Oxun is fertility & love; she is fresh water.  Kissed by the golden nurturing of the sun, she is also beautiful and kind.  

Oshun

Oshun es agua Fresca y ternura, y ella mantiene todo el poder de sensualidad y femeninidad en el mundo. 

The Yoruba religion’s holy stories or patakís reveal Ochún (Oshún) as the youngest of all the Orichás. Olodumare (the supreme being) created earth, and sat back to examine his work. 

 In that instant, He knew what was missing: sweetness and love, the two things that make life worth living. He created Ochún and sent her to earth to cultivate those qualities in others. Ochún is the Orichá of love, her seductive and sensual power encapsulates the feminine ideal. 

 In nature, she rules over rivers. Originally all the waters on earth belonged to Yemayá, who is Ochún’s older sister ( in some stories, her mother). But one day when Ogún was hotly pursuing Ochún across the fields and forests, the young Orichá fell into the river and was dragged away by whirlpools. Yemayá took Ochún under her protection, and gave the rivers to her so she could have her own kingdom. From that point on, the rivers belonged to Ochún and the ocean to Yemayá.

Yemayá and Ochún have a close relationship and often work together, especially in issues related to romance, marriage, and motherhood. Yemayá is a mature, motherly type who watches over children and protects babies in the womb. Ochún is the seductive and sensual Orichá who makes sure babies are conceived. She inspires sexual love and promotes fertility. Once her job is done, she usually loses interest and hands over the child rearing to her more maternal sister.  

Oshun is the goddess of the sweet waters and the protective deity of the River Oshun in Nigeria. Alongside this river is a sacred grove, probably the last in Yoruba Culture, dedicated to Oshun.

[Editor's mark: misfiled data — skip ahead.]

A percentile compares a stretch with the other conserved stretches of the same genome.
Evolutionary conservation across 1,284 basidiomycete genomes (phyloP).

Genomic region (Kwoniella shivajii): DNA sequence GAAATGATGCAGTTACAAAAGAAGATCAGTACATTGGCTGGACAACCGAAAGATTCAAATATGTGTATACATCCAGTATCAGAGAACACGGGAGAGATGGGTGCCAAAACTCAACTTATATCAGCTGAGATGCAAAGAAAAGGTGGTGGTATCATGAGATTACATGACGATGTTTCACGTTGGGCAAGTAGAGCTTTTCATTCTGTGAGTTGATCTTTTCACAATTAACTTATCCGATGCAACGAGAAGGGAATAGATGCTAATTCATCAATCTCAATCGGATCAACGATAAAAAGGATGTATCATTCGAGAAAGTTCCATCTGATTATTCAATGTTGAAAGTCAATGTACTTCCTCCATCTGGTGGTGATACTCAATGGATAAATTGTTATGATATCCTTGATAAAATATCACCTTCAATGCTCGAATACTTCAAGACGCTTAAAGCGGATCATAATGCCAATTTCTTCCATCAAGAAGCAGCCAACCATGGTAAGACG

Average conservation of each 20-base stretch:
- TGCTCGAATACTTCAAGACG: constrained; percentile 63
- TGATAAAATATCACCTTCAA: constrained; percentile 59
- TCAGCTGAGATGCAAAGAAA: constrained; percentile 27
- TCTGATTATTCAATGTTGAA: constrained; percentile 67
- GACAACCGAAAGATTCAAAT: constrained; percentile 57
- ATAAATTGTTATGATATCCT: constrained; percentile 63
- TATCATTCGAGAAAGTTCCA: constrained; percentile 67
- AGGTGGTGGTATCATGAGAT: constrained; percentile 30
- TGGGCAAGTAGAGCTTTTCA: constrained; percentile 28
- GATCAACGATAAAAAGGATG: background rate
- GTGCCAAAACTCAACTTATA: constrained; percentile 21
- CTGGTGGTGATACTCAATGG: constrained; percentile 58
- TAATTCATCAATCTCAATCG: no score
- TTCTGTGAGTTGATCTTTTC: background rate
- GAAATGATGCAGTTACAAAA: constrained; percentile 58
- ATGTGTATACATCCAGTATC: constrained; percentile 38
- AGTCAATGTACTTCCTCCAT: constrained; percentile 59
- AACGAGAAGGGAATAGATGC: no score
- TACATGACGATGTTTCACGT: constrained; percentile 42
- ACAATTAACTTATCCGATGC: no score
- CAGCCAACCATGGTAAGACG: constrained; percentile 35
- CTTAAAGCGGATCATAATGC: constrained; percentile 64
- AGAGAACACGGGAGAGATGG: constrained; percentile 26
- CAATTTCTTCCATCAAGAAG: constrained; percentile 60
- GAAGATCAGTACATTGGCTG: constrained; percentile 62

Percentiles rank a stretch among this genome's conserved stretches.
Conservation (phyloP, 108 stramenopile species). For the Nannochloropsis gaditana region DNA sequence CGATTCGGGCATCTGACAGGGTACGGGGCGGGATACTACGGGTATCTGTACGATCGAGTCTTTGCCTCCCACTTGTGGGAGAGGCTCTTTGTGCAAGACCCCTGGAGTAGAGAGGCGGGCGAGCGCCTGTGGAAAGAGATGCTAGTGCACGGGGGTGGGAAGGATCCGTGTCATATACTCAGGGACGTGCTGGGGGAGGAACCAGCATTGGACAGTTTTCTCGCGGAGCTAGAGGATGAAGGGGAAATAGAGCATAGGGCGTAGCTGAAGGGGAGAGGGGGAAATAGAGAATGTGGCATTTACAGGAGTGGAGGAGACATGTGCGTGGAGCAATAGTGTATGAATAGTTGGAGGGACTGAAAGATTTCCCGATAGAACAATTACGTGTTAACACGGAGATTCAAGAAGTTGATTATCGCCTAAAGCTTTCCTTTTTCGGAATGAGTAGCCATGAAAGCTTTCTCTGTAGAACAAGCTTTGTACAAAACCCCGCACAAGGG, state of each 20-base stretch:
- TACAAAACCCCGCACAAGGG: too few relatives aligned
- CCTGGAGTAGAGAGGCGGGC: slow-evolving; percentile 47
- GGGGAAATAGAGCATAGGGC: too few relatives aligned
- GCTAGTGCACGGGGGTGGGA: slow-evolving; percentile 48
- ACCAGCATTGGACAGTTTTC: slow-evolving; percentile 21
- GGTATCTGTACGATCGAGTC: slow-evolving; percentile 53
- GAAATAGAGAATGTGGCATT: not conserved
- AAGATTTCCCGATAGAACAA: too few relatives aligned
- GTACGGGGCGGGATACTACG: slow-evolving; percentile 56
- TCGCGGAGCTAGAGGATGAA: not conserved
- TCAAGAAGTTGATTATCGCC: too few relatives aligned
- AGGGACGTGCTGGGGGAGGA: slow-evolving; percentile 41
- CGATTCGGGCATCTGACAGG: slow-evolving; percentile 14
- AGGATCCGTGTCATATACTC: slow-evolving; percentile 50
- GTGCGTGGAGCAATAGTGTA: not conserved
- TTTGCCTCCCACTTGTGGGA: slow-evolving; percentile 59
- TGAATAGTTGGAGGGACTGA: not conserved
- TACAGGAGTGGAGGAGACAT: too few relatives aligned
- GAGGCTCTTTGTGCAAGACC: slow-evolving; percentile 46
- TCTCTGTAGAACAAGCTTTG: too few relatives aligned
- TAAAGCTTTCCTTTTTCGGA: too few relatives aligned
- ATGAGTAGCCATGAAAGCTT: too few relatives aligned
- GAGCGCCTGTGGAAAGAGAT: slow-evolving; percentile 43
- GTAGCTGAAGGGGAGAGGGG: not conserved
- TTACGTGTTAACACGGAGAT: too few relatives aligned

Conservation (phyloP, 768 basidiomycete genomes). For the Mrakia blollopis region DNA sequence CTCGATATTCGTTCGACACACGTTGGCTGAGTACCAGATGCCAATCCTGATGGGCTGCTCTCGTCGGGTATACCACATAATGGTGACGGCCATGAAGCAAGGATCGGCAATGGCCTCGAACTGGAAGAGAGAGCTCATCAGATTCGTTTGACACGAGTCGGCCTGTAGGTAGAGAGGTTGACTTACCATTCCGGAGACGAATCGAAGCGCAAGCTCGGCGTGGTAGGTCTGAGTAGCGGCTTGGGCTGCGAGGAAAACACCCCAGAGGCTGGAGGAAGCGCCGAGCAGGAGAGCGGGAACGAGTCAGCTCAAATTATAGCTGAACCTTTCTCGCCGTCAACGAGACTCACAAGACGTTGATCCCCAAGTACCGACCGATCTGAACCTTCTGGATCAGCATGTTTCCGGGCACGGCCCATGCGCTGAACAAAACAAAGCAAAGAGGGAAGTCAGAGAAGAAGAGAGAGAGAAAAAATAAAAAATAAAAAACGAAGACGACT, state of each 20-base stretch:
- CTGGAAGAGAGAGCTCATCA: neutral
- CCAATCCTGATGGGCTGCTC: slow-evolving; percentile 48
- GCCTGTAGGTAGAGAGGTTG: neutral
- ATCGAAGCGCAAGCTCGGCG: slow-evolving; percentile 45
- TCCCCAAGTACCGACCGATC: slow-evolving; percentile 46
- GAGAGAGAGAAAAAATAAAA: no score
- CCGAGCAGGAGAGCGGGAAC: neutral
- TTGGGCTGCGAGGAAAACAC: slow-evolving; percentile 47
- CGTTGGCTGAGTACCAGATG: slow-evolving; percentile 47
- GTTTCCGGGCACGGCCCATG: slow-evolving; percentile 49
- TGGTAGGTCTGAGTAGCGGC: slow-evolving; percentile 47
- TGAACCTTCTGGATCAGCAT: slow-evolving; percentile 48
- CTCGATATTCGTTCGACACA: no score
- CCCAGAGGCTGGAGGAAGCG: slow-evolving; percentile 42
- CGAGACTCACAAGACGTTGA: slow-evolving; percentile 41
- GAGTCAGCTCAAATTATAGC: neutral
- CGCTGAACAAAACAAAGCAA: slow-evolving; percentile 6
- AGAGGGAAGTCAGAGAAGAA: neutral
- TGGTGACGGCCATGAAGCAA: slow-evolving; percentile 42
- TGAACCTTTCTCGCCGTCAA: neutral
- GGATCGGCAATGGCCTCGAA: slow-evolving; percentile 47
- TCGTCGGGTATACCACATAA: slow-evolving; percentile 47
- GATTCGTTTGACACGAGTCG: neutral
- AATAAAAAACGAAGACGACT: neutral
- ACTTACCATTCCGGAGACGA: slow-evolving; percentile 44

The Osun-Osogbo Sacred Grove is a dense forest on the outskirts of Osogbo town, western Nigeria. Sacred Groved were often found in areas where the Yoruba lived, and every town had one.  These sacred groves as time passed were either abandoned or they shrank in size, apart from the Osun-Osogbo Sacred Grove. This sacred grove boasts 40 shrines, plus 2 palaces, as well as many sculptures and works of arts. Due to its unique status, the Osun-Osongbo Sacred Grove was inscribed in UNESCO’s World Heritage List in 2005. 

Legend has it, that villages from a nearby area were in search of water, and decided to settle along the river near the present town of Osogbo. These new settlers did not know this land belonged to Oshun. One day, the community was preparing the ground for the planting season, a tree fell into the river, and a voice emerged from the river lamenting: “You have destroyed my dyeing pots.” The village was filled with fear so they wanted nothing more but to appease the goddess. They were successful in their undertaking, Oshun advised the community to settle in the upper part of the river, for humans and spirits could not live together. The villagers complied with Oshun’s command, and the former settlement became the Osun-Osongbo Sacred Grove.

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